e, a star, said he, moved in the sky, and guided the pilgrim wise men to the manger where the Saviour lay. Ermahnung zum Frieden auf die zwolf Artikel. He advised the oppressed country people, taking with them the teacher of their choice and the open Bible, to follow the star of freedom to lands where religious liberty could find a home. History of the United States, i. 298, later edition. In October of the following year, the little synod held at Homberg by the landgrave Philip of Hesse accepted the propositions of Luther, that all Christians share equally in the priesthood, that true churches consist in self-organized, self-governing communities of believers; and that these communities, thus freely formed, may be associated through an annual general meeting of ministers and delegates. Ranke, Deutsche Geschichte, II. 304. The glad lessons of reform went out through all the land, kindling the poor and humble and afflicted with the promise of a happier age. Himself pea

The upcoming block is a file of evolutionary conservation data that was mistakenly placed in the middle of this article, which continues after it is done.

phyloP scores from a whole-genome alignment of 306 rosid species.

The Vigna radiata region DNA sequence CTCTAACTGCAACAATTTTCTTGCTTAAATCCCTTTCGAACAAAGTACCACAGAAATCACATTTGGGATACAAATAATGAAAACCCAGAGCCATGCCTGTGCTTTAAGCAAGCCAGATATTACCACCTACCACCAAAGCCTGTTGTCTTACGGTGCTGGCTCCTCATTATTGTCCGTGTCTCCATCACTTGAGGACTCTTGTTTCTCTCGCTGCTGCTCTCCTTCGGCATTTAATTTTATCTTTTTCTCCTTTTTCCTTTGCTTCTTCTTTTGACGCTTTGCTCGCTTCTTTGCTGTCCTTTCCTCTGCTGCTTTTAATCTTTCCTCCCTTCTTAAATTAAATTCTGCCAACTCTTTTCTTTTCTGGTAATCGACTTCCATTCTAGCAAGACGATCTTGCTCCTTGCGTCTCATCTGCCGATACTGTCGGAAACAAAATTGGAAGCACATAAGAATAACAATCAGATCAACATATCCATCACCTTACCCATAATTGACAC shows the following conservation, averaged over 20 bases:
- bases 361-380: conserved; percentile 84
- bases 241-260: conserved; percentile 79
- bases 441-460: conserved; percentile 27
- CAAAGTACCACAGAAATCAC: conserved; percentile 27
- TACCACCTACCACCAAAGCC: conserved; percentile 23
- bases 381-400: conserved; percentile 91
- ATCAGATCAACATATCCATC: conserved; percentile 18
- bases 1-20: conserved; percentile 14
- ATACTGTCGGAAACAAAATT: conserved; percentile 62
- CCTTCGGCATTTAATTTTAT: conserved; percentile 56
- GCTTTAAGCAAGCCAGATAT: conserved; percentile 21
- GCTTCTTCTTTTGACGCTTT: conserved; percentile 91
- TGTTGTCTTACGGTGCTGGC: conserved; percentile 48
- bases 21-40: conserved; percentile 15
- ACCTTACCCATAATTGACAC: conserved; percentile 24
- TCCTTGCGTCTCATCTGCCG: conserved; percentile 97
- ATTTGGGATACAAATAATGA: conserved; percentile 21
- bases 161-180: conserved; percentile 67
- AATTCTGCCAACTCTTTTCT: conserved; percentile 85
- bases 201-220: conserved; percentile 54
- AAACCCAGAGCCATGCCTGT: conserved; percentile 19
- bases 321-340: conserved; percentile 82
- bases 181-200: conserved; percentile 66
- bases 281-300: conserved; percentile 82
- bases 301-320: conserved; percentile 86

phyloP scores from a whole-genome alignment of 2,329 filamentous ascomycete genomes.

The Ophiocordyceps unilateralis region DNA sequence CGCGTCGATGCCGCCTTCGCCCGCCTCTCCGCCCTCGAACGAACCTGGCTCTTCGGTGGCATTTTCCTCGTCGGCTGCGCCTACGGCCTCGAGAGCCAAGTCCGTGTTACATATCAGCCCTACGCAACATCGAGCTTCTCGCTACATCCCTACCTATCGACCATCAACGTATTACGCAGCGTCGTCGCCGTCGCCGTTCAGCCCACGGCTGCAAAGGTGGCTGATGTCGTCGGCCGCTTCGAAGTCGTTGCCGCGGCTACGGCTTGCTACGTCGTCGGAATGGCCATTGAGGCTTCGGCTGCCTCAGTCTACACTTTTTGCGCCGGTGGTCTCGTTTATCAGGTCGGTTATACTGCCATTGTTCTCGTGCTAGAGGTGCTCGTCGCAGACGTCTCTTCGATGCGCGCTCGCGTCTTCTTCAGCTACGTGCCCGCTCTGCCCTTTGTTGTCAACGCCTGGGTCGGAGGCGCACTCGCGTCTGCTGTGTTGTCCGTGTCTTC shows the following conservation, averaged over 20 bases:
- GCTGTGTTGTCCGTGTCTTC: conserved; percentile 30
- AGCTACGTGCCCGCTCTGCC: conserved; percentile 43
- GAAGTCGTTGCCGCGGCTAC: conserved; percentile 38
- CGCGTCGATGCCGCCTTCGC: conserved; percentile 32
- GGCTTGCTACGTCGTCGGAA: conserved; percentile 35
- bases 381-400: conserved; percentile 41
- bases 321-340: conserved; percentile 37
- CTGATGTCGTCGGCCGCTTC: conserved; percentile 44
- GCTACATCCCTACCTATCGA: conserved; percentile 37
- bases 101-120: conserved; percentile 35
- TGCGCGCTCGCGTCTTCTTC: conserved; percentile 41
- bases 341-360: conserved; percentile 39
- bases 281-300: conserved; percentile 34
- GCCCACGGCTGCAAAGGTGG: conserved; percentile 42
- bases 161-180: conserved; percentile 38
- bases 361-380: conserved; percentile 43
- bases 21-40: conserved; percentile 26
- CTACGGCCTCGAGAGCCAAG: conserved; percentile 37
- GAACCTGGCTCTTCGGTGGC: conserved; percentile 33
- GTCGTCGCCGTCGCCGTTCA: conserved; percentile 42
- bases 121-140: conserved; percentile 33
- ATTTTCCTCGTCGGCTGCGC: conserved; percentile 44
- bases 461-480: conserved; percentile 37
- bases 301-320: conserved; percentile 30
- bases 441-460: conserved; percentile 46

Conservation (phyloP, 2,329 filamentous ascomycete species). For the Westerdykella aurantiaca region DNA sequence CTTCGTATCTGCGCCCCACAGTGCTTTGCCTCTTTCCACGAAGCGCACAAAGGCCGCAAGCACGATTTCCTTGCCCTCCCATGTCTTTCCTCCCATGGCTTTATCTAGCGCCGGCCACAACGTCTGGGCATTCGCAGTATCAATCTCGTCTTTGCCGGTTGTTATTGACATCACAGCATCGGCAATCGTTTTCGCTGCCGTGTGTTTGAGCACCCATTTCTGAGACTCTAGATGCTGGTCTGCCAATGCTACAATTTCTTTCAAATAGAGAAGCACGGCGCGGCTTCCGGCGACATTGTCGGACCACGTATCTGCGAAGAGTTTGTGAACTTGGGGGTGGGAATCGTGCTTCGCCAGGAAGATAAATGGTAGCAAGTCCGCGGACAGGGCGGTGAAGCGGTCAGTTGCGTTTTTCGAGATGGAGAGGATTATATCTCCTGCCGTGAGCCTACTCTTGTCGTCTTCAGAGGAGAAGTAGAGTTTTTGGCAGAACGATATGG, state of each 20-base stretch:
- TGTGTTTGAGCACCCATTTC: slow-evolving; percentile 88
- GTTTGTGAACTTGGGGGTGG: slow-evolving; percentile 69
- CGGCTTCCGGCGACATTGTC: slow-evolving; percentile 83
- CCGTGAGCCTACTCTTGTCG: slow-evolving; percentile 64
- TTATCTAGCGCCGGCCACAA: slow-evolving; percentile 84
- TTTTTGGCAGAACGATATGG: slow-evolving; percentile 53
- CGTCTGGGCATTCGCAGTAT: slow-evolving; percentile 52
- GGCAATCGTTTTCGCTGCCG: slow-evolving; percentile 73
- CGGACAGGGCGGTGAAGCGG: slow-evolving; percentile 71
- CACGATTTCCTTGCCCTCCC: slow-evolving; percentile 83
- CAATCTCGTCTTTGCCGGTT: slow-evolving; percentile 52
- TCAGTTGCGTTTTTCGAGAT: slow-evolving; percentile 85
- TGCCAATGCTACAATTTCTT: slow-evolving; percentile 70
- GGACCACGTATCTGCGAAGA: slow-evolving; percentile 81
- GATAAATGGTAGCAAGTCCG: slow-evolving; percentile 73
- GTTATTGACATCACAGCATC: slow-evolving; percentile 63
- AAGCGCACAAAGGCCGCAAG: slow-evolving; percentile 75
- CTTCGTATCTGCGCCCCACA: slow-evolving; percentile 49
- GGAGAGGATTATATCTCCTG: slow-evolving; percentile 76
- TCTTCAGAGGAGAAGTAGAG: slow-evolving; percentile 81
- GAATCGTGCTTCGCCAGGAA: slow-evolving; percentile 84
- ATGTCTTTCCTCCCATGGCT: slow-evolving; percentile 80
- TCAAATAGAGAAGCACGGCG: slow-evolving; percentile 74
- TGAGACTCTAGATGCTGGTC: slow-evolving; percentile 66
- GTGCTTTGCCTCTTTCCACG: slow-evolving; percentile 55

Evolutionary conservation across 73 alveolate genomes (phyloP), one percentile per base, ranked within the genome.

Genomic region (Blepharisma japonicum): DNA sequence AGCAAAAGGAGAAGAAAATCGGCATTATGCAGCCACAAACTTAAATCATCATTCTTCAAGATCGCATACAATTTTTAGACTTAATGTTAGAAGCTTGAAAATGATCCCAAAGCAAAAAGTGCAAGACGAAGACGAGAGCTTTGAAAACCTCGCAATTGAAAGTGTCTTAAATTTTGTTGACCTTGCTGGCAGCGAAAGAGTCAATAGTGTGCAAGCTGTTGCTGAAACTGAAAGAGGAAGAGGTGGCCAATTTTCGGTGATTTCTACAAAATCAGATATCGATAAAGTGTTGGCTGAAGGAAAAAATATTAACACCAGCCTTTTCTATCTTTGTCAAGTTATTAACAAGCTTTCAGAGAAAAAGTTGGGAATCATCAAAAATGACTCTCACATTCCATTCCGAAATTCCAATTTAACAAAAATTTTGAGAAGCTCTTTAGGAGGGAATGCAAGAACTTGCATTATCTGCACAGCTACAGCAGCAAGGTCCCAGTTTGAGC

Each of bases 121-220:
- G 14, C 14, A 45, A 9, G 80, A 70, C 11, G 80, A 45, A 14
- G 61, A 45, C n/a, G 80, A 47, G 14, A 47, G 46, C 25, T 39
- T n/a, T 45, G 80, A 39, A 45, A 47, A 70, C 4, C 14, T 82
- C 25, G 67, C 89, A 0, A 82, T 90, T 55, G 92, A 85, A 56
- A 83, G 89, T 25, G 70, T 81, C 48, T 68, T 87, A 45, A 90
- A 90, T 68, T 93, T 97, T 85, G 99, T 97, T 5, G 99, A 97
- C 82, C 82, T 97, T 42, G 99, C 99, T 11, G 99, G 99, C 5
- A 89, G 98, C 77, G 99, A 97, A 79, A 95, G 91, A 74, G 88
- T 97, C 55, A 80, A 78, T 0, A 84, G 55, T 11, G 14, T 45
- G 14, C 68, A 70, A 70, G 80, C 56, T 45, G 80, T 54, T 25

and piled their arms on the ground. Nor must impartial history fail to relate that the Chap. XXV.} 1781. Oct. 19 French provided for the siege of Yorktown thirtyseven ships of the line, and the Americans not one; that while the Americans supplied nine thousand troops, of whom fifty-five hundred were regulars, the contingent of the French consisted of seven thousand. Among the prisoners were two battalions of Anspach, amounting to ten hundred and seventy-seven men; and two regiments of Hesse, amounting to eight hundred and thirty-three. On the way to their camp, they passed in front of the regiment of Deux Ponts. At the sight of their countrymen, they forgot that they had been in arms against each other, and embraced with tears in their eyes. The English soldiers affected to look at the allied army with scorn. Their officers, of more reflection, conducted themselves with decorum, yet could not but feel how decisive was their defeat. When the letters of Washington announci